Marlins counting on arms in '07
Young hurlers set to build on last season's success
Officially, Spring Training opens for the Marlins on Saturday. In reality, a number of players already have gotten a head start in getting ready for the workouts to begin at Roger Dean Stadium in Jupiter.
In recent weeks, a stream of players have filtered into South Florida, resolving housing issues and getting in some practices on the back fields of the stadium complex.
The Marlins embark on their fifth season of Spring Training in Jupiter. Pitchers and catchers report on Saturday, with drills beginning Sunday. Position players arrive on Feb. 19, and full-squad workouts begin Feb. 21.
Under new leadership this season, the Marlins look to build on their 2006 success with manager Fredi Gonzalez, formerly the Braves' third-base coach.
Gonzalez inherits a team that finished 78-84, but was over .500 and in the thick of the Wild Card race in early September.
Strong starting pitching was the trademark of the team in 2006. Marlins starters combined for a 62-56 record with a 4.22 ERA.
The 2007 rotation will again feature some of the top young arms in the game.
Ace Dontrelle Willis looks to have a bounce-back year after going 12-12 with a 3.87 ERA. In 2005, the D-Train paced the Major Leagues in victories with 22.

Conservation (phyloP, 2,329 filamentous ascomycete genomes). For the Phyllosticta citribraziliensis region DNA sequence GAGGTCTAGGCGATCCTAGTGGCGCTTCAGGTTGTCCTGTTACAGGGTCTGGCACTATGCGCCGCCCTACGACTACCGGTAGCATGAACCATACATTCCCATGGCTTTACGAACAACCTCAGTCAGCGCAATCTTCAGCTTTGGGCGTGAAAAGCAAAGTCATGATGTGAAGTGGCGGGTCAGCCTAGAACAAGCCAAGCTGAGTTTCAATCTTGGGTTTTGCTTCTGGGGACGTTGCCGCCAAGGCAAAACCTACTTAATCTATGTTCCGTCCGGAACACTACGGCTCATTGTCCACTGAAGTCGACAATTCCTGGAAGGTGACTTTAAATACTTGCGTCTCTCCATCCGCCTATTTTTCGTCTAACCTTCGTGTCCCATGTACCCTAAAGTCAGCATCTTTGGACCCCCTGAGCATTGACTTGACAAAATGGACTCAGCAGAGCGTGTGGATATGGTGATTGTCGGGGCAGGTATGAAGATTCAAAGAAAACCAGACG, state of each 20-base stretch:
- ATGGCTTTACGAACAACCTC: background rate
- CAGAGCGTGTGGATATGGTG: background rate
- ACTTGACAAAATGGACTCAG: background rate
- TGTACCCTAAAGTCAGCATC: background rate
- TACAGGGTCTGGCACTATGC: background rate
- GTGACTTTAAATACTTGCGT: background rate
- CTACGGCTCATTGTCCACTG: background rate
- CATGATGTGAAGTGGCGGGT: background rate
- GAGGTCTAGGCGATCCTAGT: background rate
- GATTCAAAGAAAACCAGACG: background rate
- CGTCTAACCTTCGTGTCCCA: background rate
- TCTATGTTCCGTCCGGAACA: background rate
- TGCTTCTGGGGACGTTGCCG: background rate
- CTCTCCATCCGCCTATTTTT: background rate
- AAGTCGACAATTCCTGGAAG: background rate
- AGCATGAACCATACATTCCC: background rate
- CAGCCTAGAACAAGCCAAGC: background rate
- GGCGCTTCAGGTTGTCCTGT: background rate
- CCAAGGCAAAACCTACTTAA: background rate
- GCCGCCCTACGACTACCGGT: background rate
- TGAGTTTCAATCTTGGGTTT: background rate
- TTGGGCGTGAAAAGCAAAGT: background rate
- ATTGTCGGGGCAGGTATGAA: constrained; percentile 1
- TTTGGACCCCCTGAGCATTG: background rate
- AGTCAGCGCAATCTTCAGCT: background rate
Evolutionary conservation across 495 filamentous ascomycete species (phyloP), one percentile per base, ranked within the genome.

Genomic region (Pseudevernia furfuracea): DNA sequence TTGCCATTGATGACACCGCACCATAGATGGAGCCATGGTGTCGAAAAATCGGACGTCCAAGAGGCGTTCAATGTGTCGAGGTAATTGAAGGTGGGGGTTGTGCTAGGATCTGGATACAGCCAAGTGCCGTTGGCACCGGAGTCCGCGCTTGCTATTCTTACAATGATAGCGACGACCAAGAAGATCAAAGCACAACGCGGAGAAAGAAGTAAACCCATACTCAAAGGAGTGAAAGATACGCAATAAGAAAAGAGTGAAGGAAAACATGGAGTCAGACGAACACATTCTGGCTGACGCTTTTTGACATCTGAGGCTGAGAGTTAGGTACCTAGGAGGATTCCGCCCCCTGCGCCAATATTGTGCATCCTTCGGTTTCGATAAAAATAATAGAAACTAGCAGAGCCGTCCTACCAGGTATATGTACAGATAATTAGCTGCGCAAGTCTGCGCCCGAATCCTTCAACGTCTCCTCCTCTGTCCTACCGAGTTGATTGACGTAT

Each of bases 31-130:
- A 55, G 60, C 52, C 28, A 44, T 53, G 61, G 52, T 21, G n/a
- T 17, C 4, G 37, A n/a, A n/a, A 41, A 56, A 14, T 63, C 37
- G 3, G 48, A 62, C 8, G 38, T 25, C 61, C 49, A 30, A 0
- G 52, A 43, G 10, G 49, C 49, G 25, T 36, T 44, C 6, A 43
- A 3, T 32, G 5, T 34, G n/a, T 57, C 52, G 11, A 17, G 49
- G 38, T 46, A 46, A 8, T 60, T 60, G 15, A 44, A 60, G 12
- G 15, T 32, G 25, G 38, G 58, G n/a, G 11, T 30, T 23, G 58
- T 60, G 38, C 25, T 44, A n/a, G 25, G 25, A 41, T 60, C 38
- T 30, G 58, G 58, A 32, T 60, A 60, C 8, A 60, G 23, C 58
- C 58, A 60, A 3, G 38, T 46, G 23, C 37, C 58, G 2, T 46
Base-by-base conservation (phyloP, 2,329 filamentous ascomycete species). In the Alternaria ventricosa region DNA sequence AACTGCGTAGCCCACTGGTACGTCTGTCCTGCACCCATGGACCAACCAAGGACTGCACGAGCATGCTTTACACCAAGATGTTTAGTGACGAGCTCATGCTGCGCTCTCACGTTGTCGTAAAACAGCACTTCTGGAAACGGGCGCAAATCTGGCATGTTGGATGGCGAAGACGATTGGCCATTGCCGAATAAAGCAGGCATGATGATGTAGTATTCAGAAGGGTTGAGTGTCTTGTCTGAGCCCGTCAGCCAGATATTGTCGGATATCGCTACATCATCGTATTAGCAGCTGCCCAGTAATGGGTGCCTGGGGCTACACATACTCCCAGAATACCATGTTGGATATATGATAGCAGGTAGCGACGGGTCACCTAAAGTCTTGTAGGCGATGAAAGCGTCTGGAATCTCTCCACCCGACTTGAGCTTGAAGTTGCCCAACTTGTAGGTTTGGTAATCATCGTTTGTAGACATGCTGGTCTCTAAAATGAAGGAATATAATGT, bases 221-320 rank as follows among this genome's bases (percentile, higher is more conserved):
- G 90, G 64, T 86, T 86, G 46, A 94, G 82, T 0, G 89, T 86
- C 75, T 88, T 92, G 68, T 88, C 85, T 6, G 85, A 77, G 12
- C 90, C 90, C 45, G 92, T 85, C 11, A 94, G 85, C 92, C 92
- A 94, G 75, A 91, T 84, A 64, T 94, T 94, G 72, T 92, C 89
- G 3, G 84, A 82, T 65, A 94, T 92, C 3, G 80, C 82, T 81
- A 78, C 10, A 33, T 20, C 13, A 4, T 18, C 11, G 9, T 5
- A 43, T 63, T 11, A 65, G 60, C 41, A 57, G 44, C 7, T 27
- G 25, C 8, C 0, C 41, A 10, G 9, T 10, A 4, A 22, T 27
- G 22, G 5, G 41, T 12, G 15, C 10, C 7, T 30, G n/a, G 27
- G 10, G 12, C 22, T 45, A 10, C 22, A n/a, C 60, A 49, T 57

Four rookies from 2006 look to keep maturing in the rotation. Scott Olsen, Anibal Sanchez, Ricky Nolasco and Josh Johnson became the first rookie foursome in Major League history to top the double-digit mark in wins.
A close eye will be kept on Sanchez and Johnson because both experienced arm discomfort the past few weeks. Sanchez had a precautionary MRI on his right shoulder, but he is again pitching off the mound.
Johnson, bothered by irritations in his biceps/triceps areas, is moving along more slowly. The goal is to get him ready for Opening Day. So his throwing will be limited early.
Some of the closing candidates are Taylor Tankersley, Matt Lindstrom, Henry Owens and Kevin Gregg.
Joe Frisaro is a reporter for MLB.com. This story was not subject to the approval of Major League Baseball or its clubs.